In an oral opinion rendered on September 25, 2008, the court found that the State had proved the aggravated assault charge beyond a reasonable doubt. In reaching its decision, the court discounted E.P.'s testimony as lacking credibility. The court also rejected the testimony of E.P.'s family members that E.P. used the laser pointer to play with the dog or get the dog back into the house because there was nothing in the police reports to that effect. Likewise, the court was not persuaded by the laser pointer experiments performed by the defense investigators because a laser pointer other than the one police confiscated from E.P. was used for the experiments and the witnesses "could not say anything about the power of the respective lasers. They could not say anything about the wave lengths of the respective lasers. They could not say anything scientific about the lasers. They could not say anything about the weather conditions being similar in regard to the lasers." The trial judge concluded that there "was no proof whatsoever that their tests were in any way similar to what existed on the night of April [third]." The court viewed the testimony of Officer Phillips and E.P. as the critical evidence and made the following factual findings:

Officer Phillips' report had a mistake in it in regard to a turn. It has no great impact on the [c]court. Other discrepancies shown by [defense counsel] during his cross-examination [had] no big impact on the [c]court in regard to this case. On cross-examination, again... Officer Phillips said, "A sharp red light caught my eye." The report did not say, "illuminated." He said that the light had caught his eye, a sharp red light. He said it a couple of times on cross-examination. [He] [l]ooked into his rear view mirror, observed the red laser in the rear view mirror. He says although it was not in his report, his observations were a little longer [sic] other than just the rear view mirror.

The officer said that the laser was on the side of the car. That was not in his report. [The] [o]fficer admitted that his memory would be better in the days after he wrote his report than now.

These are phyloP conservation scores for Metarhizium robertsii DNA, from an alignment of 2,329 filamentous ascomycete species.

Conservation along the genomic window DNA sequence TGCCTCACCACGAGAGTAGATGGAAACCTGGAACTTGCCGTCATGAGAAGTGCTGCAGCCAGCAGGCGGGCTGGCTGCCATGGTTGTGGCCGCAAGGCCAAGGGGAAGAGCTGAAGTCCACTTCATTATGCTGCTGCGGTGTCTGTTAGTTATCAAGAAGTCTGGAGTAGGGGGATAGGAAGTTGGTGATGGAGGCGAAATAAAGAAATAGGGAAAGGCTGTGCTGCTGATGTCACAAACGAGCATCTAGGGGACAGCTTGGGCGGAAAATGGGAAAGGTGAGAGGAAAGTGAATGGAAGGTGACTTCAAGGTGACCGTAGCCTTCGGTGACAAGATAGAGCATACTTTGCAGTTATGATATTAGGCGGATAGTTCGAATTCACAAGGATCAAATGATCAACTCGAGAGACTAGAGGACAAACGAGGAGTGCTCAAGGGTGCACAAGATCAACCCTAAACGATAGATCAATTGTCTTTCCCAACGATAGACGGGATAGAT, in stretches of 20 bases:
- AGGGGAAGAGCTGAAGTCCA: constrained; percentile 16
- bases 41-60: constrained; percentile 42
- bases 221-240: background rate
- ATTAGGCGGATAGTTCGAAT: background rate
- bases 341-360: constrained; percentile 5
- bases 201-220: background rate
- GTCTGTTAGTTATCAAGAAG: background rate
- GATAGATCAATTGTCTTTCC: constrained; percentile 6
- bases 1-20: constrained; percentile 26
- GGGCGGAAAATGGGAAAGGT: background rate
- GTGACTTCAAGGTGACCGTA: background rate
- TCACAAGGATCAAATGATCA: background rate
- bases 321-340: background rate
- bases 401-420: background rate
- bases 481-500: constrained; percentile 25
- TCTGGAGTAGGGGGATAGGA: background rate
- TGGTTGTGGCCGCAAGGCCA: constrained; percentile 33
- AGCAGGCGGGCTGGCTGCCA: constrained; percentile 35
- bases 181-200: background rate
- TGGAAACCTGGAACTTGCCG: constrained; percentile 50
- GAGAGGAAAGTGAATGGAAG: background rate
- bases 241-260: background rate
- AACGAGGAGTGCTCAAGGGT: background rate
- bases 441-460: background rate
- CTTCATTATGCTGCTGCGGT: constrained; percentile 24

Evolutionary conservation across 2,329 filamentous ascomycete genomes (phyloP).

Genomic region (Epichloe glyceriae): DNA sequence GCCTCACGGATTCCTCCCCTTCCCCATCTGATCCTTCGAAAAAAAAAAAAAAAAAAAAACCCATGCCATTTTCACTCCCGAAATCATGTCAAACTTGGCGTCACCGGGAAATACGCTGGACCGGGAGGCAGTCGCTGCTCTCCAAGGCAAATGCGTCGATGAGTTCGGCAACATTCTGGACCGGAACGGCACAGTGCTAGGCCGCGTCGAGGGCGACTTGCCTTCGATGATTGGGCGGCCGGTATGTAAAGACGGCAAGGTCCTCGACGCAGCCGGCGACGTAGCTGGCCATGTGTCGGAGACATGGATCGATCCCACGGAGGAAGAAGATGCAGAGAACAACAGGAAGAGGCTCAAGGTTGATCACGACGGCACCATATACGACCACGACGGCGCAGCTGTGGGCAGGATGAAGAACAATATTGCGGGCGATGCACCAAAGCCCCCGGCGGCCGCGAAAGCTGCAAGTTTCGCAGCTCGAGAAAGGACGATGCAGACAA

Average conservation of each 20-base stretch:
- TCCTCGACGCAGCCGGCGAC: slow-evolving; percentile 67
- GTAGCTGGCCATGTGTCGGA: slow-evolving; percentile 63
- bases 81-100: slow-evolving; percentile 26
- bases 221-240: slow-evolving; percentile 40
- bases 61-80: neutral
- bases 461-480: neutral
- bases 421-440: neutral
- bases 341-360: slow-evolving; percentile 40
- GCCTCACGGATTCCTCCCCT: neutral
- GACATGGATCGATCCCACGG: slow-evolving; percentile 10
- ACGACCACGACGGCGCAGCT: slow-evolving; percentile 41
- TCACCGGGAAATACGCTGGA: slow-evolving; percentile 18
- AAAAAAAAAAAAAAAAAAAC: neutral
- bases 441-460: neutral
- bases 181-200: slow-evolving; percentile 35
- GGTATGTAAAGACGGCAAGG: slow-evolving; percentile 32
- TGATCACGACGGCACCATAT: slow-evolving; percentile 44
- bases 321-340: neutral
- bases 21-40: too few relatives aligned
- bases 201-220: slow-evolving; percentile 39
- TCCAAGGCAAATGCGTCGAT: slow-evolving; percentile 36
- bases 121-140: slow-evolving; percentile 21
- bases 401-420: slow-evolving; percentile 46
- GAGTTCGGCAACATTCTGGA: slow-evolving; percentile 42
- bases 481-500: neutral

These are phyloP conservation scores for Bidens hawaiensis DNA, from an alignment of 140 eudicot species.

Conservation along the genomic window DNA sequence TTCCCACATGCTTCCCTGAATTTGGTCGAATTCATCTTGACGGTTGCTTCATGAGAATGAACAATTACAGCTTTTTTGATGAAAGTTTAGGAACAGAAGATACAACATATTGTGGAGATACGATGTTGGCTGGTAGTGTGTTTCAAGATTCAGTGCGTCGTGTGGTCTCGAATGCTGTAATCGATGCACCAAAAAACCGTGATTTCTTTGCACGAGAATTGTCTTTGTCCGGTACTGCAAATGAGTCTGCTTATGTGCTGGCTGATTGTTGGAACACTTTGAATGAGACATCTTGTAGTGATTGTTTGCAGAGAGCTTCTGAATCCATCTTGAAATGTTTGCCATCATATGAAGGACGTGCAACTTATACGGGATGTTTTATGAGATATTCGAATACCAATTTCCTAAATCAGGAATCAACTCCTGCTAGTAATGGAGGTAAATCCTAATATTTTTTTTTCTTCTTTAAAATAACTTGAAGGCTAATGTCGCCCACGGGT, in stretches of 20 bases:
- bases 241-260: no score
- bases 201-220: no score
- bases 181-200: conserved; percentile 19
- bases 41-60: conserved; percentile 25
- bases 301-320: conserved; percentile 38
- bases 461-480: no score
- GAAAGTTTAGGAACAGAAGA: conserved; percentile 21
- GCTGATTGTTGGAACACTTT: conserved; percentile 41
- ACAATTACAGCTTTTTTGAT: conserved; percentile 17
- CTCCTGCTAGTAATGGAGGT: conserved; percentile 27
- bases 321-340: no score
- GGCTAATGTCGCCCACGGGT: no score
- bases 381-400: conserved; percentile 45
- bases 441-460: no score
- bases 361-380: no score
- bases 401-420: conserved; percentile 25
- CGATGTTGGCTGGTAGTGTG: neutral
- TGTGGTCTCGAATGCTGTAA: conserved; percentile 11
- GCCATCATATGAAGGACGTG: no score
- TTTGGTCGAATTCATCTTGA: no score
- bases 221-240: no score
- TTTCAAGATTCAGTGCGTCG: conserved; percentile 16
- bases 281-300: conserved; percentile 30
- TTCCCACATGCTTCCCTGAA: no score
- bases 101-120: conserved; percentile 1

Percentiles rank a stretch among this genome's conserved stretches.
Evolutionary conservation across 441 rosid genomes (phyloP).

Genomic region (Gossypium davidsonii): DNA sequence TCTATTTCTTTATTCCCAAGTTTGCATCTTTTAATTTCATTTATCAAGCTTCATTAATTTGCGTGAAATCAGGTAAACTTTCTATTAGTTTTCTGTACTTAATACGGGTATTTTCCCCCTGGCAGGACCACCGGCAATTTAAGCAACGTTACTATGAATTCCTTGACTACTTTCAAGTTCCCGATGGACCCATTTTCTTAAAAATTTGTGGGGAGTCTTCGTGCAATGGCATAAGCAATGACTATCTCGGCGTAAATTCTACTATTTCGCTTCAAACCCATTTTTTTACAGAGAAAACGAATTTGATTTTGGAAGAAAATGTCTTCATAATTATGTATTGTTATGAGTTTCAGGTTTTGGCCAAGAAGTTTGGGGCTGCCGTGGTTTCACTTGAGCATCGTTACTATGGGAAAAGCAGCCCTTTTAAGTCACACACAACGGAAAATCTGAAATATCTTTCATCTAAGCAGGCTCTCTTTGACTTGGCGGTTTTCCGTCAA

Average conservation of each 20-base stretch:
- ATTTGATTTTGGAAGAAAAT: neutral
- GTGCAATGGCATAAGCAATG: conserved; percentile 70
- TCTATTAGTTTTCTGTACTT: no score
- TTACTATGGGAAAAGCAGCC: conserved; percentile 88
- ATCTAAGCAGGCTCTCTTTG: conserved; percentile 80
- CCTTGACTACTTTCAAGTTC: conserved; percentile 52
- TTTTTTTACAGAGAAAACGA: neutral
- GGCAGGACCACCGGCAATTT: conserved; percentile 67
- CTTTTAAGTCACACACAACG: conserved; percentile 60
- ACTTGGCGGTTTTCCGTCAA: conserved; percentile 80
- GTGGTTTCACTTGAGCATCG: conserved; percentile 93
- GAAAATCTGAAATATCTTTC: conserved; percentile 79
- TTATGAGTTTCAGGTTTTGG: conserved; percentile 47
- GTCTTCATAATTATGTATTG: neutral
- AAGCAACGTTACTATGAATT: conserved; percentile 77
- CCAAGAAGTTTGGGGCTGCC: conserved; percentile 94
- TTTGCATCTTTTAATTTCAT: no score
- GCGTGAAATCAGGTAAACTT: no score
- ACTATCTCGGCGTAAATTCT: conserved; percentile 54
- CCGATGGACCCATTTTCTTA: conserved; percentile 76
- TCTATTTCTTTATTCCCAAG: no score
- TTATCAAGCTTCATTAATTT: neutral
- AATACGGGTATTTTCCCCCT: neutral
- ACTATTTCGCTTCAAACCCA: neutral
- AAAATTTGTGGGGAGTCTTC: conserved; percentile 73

That was basically the testimony of the State in regard to this case. Under the circumstances, the [c]court does, in fact, it observed... Officer Phillips' body language, facial expressions, and demeanor. It does, and did appear to the [c]court, and the [c]court does find that Officer Phillips was testifying truthfully. I place great weight on his testimony. I believe his testimony. I believe he was - - and I find he was a very credible witness.

....

I have heard from [E.P.] He admitted that he had the laser pointer. He admitted that he bought it at Spencer's. Ultimately, I'm going to have to do something about the box not being provided in discovery, or at least have a hearing in regard to this matter. He admitted that around the time that this incident occurred, he was outside with the dog. He admitted he was shining the laser pointer on that particular evening trying to attract the dog.

So, basically what we have here, even [defense counsel] has argued in his closing, that perhaps the light was being shone, perhaps the light was being used, but that there was no intent on behalf of his client to do anything inappropriate; that his client was just outside using the laser for - - to attract the dog, which I question, because I don't believe that that particular claim was brought up to the police officers, or to the public defender's investigators, in the appropriate time period, but it has been brought up here at trial tonight.